I know you are in there. I can see you moving around.
Here's the deal. If the fulcrum to your job search teeter-totter is the realization that the economy stinks, it will be hard for you to sally forth everyday. Remember that it's hard for everybody, and the fact that a prospective employer is not calling you probably has less to do with you than it does the stinking economy thing. Anytime you don't hear from an application, it is depressing. It is more depressing when somebody says, "We'll call you one way or the other in about a week," and you haven't heard from them in four weeks. The catch 22 is that an active job search is most likely to help you score a job, but an active job search will clearly expose you to more disappointments and disappointment tends to make you less inclined to search actively.

At some level, you have to hit the "Start Over" button everyday. If you want to feel sorry for yourself, do it on the weekends... seriously. You're more likely to find answers during the week than on a weekend. Find ways to continue to pursue jobs and opportunities without feeling like you have been reduced to begging for a chance.

Dignity is pretty hard to come by when times are good... it really stands out when times are bad.

Thursday, March 5, 2009

Five things you can do to "enhance your career." (Day Five)

In college, I was that guy who asked the annoying questions right at the end of class when you were ready to bail and meet your friends for an afternoon or evening of whatever stuff you did when you got out of class early. I know you didn't like me, I could tell by the way you rolled your eyes and sighed when you saw my hand go up. I'm not gonna apologize because I was not doing it to keep you from a post-class rendezvous. I actually, really wanted to know the answer. If it makes you feel any better, when I was a professor and right at the end of class when I was ready to bail and meet my friends for an afternoon or evening of whatever stuff I did when I got out of class early and a student raised his/her hand for a last minute question... I would roll my eyes and sigh.

My point (and I DO have one) is really about one of those classic dichotomies of human existence. You know. The ones that start, "There are two kinds of people in the world..." and then trail off into something that seems to be intuitively correct. I will add to the pantheon of intuitively correct dichotomies by saying that there are two kinds of people in the world, those who ask questions and those who don't. A word to the wise here... as much as I hated those who asked questions in the last five minutes of class, inevitably they were the ones with the "A's" at the end of the course.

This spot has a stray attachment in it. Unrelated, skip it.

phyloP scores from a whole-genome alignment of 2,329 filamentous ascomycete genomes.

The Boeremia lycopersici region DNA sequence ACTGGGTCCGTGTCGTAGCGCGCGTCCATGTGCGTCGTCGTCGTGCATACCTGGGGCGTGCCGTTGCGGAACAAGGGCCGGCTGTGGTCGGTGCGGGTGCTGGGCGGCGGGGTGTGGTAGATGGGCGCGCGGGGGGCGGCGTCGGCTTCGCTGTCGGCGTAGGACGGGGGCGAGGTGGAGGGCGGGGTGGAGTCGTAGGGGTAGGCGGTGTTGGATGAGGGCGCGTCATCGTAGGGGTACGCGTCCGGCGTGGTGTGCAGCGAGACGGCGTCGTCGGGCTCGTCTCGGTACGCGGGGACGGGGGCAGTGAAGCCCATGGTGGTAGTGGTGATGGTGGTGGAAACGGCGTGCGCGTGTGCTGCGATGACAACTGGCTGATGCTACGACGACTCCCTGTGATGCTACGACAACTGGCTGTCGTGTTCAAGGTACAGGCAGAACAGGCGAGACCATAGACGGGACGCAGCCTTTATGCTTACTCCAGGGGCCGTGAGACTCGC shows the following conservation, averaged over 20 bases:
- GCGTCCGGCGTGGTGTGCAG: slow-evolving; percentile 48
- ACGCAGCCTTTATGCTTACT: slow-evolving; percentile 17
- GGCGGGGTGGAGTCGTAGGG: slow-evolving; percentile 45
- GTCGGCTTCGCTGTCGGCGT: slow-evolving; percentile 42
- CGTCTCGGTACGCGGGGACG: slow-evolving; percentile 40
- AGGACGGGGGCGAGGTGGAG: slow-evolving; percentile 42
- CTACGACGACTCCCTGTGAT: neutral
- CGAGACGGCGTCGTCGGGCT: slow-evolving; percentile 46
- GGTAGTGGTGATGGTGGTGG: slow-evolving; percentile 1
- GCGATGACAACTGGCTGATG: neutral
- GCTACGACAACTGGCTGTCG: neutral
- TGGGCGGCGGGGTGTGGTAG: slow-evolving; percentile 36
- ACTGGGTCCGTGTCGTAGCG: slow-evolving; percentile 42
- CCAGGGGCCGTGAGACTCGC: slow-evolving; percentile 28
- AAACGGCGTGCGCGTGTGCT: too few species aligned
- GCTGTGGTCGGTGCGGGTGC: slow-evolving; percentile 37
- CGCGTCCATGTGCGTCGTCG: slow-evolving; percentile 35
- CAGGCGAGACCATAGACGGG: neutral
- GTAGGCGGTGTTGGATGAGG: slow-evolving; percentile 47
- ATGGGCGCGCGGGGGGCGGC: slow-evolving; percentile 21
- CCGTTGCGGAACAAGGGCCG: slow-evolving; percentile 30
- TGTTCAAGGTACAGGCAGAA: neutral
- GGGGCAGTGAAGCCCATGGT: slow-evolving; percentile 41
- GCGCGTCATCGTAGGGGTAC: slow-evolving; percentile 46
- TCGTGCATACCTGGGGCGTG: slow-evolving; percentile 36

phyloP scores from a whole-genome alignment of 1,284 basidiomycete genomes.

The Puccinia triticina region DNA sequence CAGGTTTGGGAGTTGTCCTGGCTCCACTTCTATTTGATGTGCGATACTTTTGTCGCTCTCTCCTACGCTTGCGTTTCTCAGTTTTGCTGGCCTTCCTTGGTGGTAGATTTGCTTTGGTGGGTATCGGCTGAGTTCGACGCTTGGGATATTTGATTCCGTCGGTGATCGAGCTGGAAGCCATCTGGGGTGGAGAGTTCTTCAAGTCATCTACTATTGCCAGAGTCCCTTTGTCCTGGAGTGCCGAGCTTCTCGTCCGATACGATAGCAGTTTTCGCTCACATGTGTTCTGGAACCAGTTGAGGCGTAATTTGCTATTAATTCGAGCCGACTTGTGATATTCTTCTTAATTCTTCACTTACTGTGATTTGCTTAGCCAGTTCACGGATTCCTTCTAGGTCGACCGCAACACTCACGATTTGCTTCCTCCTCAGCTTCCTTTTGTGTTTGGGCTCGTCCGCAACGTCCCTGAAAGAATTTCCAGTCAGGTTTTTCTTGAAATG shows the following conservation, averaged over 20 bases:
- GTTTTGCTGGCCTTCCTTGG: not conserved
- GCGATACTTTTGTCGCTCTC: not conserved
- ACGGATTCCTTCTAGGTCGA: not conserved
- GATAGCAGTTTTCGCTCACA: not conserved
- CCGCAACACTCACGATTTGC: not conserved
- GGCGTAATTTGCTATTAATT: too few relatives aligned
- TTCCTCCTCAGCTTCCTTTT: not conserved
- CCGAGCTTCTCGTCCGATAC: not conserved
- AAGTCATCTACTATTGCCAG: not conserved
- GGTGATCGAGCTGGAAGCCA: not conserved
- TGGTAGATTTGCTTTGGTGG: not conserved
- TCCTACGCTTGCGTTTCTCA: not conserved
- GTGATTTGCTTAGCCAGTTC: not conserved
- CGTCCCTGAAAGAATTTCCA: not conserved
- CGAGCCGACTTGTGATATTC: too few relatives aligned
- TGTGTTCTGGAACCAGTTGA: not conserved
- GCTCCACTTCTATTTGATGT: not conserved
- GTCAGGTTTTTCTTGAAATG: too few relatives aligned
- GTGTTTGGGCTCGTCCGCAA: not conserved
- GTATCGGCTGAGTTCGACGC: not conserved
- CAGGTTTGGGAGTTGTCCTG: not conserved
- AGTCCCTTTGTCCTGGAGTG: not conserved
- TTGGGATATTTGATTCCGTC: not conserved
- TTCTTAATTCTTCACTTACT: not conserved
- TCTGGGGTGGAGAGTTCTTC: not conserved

In case you haven't guessed by now, today's thing that will enhance your career is "asking questions."

Them what asks, gits.
My father used to say this all the time, so I thought he made it up. I googled it and found out that Capt Otto F. Unsinn, USCG should get credit for it. My dad was in the Navy for over twenty years, so I assume that is where he picked it up. At any rate, this was the answer my father always gave when my siblings or I complained that someone had gotten something that we hadn't.
"Did you ever ask for it?"
"Uh, no."
"Them what asks, gits."
It has become very clear to me that this is true in the work world just as much as it was true in the why-did-my-sister-get-a-new-bike-and-all-I-got-was-my-brother's-used-bike world.

Sometimes you are at the front of the line. You ARE the line.
A quick story here. When I was in graduate school, I overheard a student in another program talking about a grant she had received. Being that I am just as comfortable asking a stranger questions as I am asking questions at the end of class, I did just that... ask her what grant she was talking about and how much it was and how she applied for it and how long it took. (Yep, you've got it, I annoyed her, too!) I went to Financial Aid and asked even more questions, but found out that they gave two grants of $1500/semester to each of the five colleges on campus and if no one applied from Liberal Arts, but three were eligible from Natural Sciences, then they would award the "extra money" to a Natural Science student. It turns out, however, that eligibility was based on a combination of need, academic record, and a recommendation. While not wealthy, I knew I would not qualify on need alone. As you have figured out by now, I am not likely to qualify for anything based on being smart, but I did have a recommendation. At one out of three, things looked grim. So, I asked the question.
Last year, how many students applied for the grant?
I was startled to find out that 13 students had applied for the 10 grants. I assumed that meant I had a slim chance. I completed the paperwork and got a letter from my mentor the next day. A few weeks later, I was informed that I had been chosen for the $3000 grant at $1500 a semester and 25 years ago that was big bucks! When I went to sign the paperwork, I asked how many people applied and was told that I was the sole applicant from Liberal Arts. When my classmates wanted to know how I had scored such a windfall, I said, "I asked for it."